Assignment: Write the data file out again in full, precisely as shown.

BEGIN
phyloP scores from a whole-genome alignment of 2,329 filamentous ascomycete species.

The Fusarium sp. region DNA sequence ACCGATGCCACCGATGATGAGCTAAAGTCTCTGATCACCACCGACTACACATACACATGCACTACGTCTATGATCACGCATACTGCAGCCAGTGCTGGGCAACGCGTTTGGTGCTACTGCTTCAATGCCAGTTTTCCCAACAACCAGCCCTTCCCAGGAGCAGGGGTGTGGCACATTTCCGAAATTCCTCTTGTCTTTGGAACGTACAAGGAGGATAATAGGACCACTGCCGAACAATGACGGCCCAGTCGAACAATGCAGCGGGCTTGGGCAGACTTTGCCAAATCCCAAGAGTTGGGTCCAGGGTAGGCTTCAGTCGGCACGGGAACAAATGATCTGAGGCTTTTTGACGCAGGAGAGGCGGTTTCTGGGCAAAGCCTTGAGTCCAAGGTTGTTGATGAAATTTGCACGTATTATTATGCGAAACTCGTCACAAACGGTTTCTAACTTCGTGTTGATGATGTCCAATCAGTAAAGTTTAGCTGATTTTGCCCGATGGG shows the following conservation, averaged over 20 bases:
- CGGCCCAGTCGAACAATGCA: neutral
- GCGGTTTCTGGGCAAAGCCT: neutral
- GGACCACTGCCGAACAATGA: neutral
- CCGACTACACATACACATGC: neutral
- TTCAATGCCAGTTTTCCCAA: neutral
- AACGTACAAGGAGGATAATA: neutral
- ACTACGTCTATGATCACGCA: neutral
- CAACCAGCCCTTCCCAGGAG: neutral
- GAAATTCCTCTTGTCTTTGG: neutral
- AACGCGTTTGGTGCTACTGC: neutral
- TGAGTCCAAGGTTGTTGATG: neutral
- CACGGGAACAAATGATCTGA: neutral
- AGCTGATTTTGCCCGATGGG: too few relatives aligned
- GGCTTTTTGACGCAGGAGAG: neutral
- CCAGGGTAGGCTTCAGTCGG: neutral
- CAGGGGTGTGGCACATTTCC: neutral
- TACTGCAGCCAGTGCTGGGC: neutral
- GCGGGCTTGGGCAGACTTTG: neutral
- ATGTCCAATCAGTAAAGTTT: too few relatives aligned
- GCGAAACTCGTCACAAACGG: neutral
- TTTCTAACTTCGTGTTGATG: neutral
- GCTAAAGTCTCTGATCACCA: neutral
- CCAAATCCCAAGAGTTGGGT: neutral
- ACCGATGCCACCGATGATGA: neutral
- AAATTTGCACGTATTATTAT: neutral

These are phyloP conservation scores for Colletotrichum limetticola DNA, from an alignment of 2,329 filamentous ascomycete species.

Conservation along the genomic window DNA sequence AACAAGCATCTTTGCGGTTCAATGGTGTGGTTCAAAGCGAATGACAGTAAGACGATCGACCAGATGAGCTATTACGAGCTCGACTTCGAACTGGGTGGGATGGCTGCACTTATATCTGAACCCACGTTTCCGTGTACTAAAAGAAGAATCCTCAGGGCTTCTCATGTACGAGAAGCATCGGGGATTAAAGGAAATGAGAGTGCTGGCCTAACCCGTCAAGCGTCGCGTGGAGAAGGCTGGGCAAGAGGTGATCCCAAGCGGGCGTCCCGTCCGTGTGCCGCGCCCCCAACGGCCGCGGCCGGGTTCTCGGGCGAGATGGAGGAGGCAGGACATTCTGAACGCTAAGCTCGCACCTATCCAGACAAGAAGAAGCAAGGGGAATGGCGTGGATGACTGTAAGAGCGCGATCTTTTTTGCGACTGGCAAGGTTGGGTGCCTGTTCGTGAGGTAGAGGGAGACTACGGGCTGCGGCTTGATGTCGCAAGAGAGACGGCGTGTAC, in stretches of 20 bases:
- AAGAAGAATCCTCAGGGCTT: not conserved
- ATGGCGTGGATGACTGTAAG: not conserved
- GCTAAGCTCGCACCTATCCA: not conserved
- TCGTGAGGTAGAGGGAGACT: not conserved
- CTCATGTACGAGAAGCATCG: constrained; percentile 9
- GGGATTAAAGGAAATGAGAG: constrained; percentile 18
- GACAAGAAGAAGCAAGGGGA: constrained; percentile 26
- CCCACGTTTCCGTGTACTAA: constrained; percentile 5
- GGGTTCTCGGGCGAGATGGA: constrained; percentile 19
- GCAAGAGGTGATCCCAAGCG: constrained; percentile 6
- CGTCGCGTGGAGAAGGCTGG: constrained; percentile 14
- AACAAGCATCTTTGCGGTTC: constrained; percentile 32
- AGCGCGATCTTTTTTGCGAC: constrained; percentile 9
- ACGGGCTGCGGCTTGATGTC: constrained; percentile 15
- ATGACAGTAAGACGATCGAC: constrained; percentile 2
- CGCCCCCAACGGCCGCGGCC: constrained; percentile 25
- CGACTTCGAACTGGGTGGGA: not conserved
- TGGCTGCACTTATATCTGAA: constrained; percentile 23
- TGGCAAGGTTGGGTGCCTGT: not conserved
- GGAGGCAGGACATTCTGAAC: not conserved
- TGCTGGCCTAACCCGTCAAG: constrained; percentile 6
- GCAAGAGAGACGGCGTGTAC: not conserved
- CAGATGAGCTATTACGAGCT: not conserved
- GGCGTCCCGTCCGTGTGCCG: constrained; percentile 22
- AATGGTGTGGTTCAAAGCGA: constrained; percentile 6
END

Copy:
phyloP scores from a whole-genome alignment of 2,329 filamentous ascomycete species.

The Fusarium sp. region DNA sequence ACCGATGCCACCGATGATGAGCTAAAGTCTCTGATCACCACCGACTACACATACACATGCACTACGTCTATGATCACGCATACTGCAGCCAGTGCTGGGCAACGCGTTTGGTGCTACTGCTTCAATGCCAGTTTTCCCAACAACCAGCCCTTCCCAGGAGCAGGGGTGTGGCACATTTCCGAAATTCCTCTTGTCTTTGGAACGTACAAGGAGGATAATAGGACCACTGCCGAACAATGACGGCCCAGTCGAACAATGCAGCGGGCTTGGGCAGACTTTGCCAAATCCCAAGAGTTGGGTCCAGGGTAGGCTTCAGTCGGCACGGGAACAAATGATCTGAGGCTTTTTGACGCAGGAGAGGCGGTTTCTGGGCAAAGCCTTGAGTCCAAGGTTGTTGATGAAATTTGCACGTATTATTATGCGAAACTCGTCACAAACGGTTTCTAACTTCGTGTTGATGATGTCCAATCAGTAAAGTTTAGCTGATTTTGCCCGATGGG shows the following conservation, averaged over 20 bases:
- CGGCCCAGTCGAACAATGCA: neutral
- GCGGTTTCTGGGCAAAGCCT: neutral
- GGACCACTGCCGAACAATGA: neutral
- CCGACTACACATACACATGC: neutral
- TTCAATGCCAGTTTTCCCAA: neutral
- AACGTACAAGGAGGATAATA: neutral
- ACTACGTCTATGATCACGCA: neutral
- CAACCAGCCCTTCCCAGGAG: neutral
- GAAATTCCTCTTGTCTTTGG: neutral
- AACGCGTTTGGTGCTACTGC: neutral
- TGAGTCCAAGGTTGTTGATG: neutral
- CACGGGAACAAATGATCTGA: neutral
- AGCTGATTTTGCCCGATGGG: too few relatives aligned
- GGCTTTTTGACGCAGGAGAG: neutral
- CCAGGGTAGGCTTCAGTCGG: neutral
- CAGGGGTGTGGCACATTTCC: neutral
- TACTGCAGCCAGTGCTGGGC: neutral
- GCGGGCTTGGGCAGACTTTG: neutral
- ATGTCCAATCAGTAAAGTTT: too few relatives aligned
- GCGAAACTCGTCACAAACGG: neutral
- TTTCTAACTTCGTGTTGATG: neutral
- GCTAAAGTCTCTGATCACCA: neutral
- CCAAATCCCAAGAGTTGGGT: neutral
- ACCGATGCCACCGATGATGA: neutral
- AAATTTGCACGTATTATTAT: neutral

These are phyloP conservation scores for Colletotrichum limetticola DNA, from an alignment of 2,329 filamentous ascomycete species.

Conservation along the genomic window DNA sequence AACAAGCATCTTTGCGGTTCAATGGTGTGGTTCAAAGCGAATGACAGTAAGACGATCGACCAGATGAGCTATTACGAGCTCGACTTCGAACTGGGTGGGATGGCTGCACTTATATCTGAACCCACGTTTCCGTGTACTAAAAGAAGAATCCTCAGGGCTTCTCATGTACGAGAAGCATCGGGGATTAAAGGAAATGAGAGTGCTGGCCTAACCCGTCAAGCGTCGCGTGGAGAAGGCTGGGCAAGAGGTGATCCCAAGCGGGCGTCCCGTCCGTGTGCCGCGCCCCCAACGGCCGCGGCCGGGTTCTCGGGCGAGATGGAGGAGGCAGGACATTCTGAACGCTAAGCTCGCACCTATCCAGACAAGAAGAAGCAAGGGGAATGGCGTGGATGACTGTAAGAGCGCGATCTTTTTTGCGACTGGCAAGGTTGGGTGCCTGTTCGTGAGGTAGAGGGAGACTACGGGCTGCGGCTTGATGTCGCAAGAGAGACGGCGTGTAC, in stretches of 20 bases:
- AAGAAGAATCCTCAGGGCTT: not conserved
- ATGGCGTGGATGACTGTAAG: not conserved
- GCTAAGCTCGCACCTATCCA: not conserved
- TCGTGAGGTAGAGGGAGACT: not conserved
- CTCATGTACGAGAAGCATCG: constrained; percentile 9
- GGGATTAAAGGAAATGAGAG: constrained; percentile 18
- GACAAGAAGAAGCAAGGGGA: constrained; percentile 26
- CCCACGTTTCCGTGTACTAA: constrained; percentile 5
- GGGTTCTCGGGCGAGATGGA: constrained; percentile 19
- GCAAGAGGTGATCCCAAGCG: constrained; percentile 6
- CGTCGCGTGGAGAAGGCTGG: constrained; percentile 14
- AACAAGCATCTTTGCGGTTC: constrained; percentile 32
- AGCGCGATCTTTTTTGCGAC: constrained; percentile 9
- ACGGGCTGCGGCTTGATGTC: constrained; percentile 15
- ATGACAGTAAGACGATCGAC: constrained; percentile 2
- CGCCCCCAACGGCCGCGGCC: constrained; percentile 25
- CGACTTCGAACTGGGTGGGA: not conserved
- TGGCTGCACTTATATCTGAA: constrained; percentile 23
- TGGCAAGGTTGGGTGCCTGT: not conserved
- GGAGGCAGGACATTCTGAAC: not conserved
- TGCTGGCCTAACCCGTCAAG: constrained; percentile 6
- GCAAGAGAGACGGCGTGTAC: not conserved
- CAGATGAGCTATTACGAGCT: not conserved
- GGCGTCCCGTCCGTGTGCCG: constrained; percentile 22
- AATGGTGTGGTTCAAAGCGA: constrained; percentile 6